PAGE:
offer for fox. he wouldn't reveal what he and rupeert murdoch have discussed or the potential for a bidding war with comcast >> i'm not going to speculate about what they're doing or why they're doing it i can only say and reiterate that, as you know, we made a deal in december that received unanimous approval which is important by the 21st century fox board. we're in the process of filing what we need to file both regulatory approval and shareholder approval we're certainly excited about that acquisition and remain confident it's going to go forward. >> iger thinks disney's fox acquisition is different than the at&t time warner deal. when i asked him about comcast bid for sky, iger intends to hold on to the 39% of sky that fox already owns, even if fox's deal for the rest of sky does not go through back to you. >> thank you julia for more on disney and all
things media and entertainment, we're joined by kay, the founder and former chairman and ceo of usa network and the creator of the syfy network they had a great quarter at disney i've been talking, the stock is down because people think they have to pay more for the fox assets let's start with disney. you look at this quarters and what they've done, particularly on the movie slate as well, give me your thoughts >> they're hitting it out of the ballpark, i think, really on both the parks and the studio right now. the studio has these great brands that disney has bought that are doing so well for marvel and pixar and lucas film. a lot of content to go to for their studio performance so they're really out there and have had stellar performance the parks are great.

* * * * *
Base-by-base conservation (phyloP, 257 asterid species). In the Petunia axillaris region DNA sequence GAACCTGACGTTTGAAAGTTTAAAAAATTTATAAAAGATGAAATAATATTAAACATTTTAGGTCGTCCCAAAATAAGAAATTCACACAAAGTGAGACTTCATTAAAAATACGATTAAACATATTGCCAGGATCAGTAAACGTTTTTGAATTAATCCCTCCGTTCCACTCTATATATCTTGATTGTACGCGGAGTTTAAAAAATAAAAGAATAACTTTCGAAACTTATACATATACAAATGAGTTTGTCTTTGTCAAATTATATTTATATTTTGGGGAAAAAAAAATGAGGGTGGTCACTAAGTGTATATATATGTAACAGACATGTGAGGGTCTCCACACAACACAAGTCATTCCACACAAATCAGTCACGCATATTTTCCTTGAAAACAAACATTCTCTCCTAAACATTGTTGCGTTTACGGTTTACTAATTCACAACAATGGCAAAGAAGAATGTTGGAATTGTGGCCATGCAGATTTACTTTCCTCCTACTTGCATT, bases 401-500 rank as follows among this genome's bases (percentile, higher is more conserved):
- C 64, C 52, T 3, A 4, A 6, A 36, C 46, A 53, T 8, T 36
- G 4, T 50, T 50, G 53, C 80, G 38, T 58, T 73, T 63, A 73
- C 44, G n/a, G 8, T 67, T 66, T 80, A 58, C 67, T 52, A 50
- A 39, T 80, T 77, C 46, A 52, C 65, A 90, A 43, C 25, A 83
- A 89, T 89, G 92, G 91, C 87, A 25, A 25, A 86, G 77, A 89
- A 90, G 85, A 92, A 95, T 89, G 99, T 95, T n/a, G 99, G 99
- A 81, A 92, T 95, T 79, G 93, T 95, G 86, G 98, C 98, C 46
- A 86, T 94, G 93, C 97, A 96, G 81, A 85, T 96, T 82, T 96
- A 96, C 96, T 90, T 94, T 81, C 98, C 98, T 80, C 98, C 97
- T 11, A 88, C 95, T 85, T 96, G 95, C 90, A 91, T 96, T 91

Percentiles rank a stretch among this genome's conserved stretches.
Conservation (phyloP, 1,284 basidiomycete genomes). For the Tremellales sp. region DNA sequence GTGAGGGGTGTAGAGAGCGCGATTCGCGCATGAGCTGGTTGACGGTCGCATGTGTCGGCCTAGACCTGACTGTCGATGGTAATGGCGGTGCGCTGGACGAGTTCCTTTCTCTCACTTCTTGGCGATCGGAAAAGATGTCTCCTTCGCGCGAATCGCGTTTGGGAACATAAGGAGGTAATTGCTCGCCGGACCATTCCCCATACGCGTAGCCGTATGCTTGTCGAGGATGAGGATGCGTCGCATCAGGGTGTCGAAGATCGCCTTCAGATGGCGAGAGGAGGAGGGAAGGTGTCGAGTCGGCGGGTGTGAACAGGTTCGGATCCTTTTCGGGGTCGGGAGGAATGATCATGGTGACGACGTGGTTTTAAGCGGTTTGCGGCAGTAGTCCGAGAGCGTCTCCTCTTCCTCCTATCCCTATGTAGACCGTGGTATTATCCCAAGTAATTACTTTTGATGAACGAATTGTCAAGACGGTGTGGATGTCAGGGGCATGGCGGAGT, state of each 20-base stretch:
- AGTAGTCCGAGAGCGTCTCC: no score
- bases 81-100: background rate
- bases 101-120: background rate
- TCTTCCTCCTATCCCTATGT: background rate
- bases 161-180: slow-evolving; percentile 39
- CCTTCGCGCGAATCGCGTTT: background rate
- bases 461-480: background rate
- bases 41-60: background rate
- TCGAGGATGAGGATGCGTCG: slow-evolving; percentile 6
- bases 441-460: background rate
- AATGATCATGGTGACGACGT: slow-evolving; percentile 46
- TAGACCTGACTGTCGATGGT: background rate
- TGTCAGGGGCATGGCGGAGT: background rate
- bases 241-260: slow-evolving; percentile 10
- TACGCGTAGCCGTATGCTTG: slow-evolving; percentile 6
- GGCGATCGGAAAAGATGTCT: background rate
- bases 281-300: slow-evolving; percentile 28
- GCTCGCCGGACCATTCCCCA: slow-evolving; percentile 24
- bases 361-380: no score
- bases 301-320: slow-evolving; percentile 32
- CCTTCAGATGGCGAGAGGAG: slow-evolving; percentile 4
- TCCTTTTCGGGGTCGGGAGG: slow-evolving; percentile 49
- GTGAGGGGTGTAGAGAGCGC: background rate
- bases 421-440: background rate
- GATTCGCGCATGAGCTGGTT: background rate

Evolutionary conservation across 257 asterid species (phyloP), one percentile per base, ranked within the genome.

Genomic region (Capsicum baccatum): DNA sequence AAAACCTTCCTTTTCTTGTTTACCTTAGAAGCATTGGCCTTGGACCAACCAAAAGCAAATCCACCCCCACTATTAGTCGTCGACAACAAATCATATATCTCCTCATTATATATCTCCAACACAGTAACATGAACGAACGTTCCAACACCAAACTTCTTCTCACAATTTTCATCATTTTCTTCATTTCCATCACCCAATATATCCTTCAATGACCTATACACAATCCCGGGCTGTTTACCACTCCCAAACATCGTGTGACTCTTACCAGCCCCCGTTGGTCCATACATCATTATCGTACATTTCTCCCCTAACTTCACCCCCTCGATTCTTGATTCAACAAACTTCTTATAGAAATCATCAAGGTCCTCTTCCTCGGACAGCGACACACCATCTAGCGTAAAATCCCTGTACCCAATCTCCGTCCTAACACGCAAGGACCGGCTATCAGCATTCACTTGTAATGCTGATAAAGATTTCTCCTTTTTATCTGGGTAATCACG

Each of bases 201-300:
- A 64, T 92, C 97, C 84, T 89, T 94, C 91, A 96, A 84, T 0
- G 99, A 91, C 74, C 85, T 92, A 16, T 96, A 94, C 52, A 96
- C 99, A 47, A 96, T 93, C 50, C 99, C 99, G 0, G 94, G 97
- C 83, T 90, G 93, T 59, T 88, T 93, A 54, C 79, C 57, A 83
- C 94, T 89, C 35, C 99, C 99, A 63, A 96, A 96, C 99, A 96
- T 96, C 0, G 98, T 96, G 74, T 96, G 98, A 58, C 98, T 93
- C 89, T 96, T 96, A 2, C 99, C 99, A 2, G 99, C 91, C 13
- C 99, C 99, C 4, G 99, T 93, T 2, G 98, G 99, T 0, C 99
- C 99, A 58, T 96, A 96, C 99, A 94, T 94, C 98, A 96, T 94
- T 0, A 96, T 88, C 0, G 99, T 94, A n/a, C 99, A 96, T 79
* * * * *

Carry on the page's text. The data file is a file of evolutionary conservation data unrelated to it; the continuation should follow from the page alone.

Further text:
the softness on the cable side, the network side, i should say, is really showing that there are some problems in terms of keeping the subscribers, especially on espn people have talked about that. but what is happening in the marketplace in this competitive environment with disney, comcast, at&t/time warner. it's all about content and reaching the consumer directly it's all about data management for these companies. i'd never want to bet against disney in that they don't have that experience. they're going into it now. it's a big move on their part but i'd never bet against them they are a great marketing machine and will learn as they go how to address the consumer directly they're starting off with the espn streaming service for just under $5 a month and a lot of people don't know this, but in your cable bill, if you are still a cable subscriber, you're paying closer to $7 a month for espn